More than 200,000 welfare recipients in New York have passed through workfare in the past two years, according to city figures. While in the program they receive cash benefits equaling the federal minimum wage of $5.15 an hour. The city says they are not technically "employees" and so do not have the right to union representation.
The city plans to at least double the size of the program by year 2000, partly in response to the dictates of state and federal welfare-reform legislation. But after filling most of the slots in the parks and sanitation departments along with other assignments, the city is now looking to the nonprofit sector to make room for the overflow of workfare recipients.
Despite initial denials by city officials, The American News Service has learned that the administration has already begun to make the policy mandatory at eight nonprofit sites where services are delivered under contract with the city.
Referring to resistance to the Work Experience Program, Renelda Higgins Walker, spokeswoman for the New York City Human Resources Administration said, "The attitude that these organizations have is a disservice to those individuals on WEP and the WEP program itself because they have equated work with slavery." She said many welfare recipients with little or no work experience are already getting valuable training in their nonprofit assignments, and that new placements must be found in order to meet state and federal guidelines.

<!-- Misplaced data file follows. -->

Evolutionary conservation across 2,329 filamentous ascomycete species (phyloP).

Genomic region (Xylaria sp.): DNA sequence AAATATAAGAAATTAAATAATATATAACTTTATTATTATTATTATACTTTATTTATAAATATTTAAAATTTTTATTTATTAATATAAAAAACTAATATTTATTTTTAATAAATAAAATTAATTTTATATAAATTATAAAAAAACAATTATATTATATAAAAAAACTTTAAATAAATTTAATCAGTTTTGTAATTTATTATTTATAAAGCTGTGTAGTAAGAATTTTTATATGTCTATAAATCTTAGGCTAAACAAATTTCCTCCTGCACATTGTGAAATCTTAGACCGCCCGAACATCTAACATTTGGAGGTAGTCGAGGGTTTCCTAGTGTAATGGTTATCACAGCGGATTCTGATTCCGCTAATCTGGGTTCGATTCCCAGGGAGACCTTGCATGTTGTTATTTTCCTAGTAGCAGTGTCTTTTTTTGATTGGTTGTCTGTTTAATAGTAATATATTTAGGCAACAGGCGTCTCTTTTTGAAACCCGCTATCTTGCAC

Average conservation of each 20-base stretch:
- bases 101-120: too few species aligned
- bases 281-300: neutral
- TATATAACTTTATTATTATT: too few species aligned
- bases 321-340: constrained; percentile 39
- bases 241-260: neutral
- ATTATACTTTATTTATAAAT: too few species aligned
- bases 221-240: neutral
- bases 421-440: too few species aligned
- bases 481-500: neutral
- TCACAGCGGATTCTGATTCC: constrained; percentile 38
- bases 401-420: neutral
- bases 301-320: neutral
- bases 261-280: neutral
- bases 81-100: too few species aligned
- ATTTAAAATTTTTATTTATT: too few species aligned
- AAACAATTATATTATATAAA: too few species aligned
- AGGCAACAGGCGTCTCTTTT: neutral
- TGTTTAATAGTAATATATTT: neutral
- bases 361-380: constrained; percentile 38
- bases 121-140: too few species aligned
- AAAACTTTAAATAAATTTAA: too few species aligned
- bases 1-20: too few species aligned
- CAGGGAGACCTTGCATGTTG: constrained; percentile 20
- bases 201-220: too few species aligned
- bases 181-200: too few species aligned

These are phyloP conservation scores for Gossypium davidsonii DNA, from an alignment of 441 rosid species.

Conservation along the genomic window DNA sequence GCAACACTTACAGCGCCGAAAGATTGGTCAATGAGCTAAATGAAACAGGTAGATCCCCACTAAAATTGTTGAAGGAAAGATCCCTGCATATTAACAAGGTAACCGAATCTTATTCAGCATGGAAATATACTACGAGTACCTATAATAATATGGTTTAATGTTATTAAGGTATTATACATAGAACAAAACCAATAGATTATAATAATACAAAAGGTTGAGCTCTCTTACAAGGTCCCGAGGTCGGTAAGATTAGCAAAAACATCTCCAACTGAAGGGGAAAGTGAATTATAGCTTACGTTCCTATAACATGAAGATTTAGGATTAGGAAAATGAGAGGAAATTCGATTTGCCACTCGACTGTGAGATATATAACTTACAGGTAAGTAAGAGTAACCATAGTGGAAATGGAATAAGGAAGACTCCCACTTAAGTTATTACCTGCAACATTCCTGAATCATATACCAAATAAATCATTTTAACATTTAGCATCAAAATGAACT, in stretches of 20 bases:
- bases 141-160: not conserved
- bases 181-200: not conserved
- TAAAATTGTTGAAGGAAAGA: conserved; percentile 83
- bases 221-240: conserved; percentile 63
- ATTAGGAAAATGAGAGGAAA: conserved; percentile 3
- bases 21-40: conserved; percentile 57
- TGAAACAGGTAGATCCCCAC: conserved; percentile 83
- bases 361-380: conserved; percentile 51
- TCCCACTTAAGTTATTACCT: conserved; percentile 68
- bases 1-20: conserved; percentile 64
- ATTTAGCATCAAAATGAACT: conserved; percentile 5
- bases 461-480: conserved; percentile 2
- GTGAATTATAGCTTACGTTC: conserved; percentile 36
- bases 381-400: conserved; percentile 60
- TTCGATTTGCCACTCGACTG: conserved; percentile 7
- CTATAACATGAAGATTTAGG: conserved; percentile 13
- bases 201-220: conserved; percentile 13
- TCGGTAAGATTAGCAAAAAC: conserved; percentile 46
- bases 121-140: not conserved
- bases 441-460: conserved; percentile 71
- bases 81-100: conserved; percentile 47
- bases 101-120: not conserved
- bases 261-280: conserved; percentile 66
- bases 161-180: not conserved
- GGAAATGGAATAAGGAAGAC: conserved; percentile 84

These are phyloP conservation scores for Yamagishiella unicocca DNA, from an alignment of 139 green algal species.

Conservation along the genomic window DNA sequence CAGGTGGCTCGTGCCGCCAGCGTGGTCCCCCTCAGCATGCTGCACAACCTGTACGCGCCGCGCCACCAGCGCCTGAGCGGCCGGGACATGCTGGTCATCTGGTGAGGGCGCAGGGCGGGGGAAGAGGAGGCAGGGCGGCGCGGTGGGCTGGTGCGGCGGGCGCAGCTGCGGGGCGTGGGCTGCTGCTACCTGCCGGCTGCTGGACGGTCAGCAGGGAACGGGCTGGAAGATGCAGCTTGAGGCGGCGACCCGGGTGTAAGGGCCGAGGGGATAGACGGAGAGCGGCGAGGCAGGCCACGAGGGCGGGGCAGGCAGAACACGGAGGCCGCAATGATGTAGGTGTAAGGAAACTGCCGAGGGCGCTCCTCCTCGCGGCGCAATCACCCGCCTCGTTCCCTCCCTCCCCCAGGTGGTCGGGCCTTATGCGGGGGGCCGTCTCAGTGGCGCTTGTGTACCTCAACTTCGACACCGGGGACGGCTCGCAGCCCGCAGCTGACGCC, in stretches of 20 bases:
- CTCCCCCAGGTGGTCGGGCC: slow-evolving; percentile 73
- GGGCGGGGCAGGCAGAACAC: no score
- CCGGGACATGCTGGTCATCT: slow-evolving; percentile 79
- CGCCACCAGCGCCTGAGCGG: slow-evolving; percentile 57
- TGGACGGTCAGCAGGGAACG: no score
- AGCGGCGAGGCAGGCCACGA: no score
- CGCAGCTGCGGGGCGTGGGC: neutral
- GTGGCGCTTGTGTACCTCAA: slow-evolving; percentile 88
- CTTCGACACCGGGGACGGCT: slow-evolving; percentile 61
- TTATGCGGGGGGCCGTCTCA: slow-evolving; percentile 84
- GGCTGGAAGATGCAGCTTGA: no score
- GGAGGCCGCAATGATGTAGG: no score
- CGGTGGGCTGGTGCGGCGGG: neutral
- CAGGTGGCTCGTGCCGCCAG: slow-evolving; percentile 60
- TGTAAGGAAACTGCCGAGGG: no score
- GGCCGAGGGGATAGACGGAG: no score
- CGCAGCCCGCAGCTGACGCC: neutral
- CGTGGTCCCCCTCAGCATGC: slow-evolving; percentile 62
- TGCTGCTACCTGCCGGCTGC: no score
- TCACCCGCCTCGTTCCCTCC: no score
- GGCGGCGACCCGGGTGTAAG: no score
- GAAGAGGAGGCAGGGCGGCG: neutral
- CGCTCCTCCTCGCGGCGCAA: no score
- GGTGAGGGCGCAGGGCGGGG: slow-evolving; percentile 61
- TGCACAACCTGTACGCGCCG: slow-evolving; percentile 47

The city workfare plan is dividing as well as uniting some nonprofit organizations. Some welfare experts believe nonprofit organizations may provide better workfare opportunities than do public agencies. They say recipients are more likely to learn skills that could lead to regular jobs in nonprofit assignments, than at city agencies, where they typically perform manual labor that does not involve special skills.
Giuliani adviser Anthony Coles estimates that only two per-cent of the 38,000 people currently enrolled in workfare are assigned to nonprofit organizations. City officials say that as the program more than doubles next year they expect nonprofits to pick up a larger part of the burden.
"The real issue is whether workfare can be structured in a way that will lead people into jobs. There is a legitimate role for nonprofits to play," said James Krauskopf, dean of the Milano Graduate School of Management and Urban Policy at the New School for Social Research in Manhattan.
The Washington Heights Inwood Coalition, a nonprofit organization, is helping to coordinate the placement of WEP workers in Manhattan and the Bronx, and receives city funding for doing so. Coordinator Willie Comans said he has assigned workfare recipients to 150 nonprofit institutions, and that the pledge is not hampering the effort. Comans added that many WEP workers at nonprofit sites have moved on to permanent jobs, though he had no exact numbers.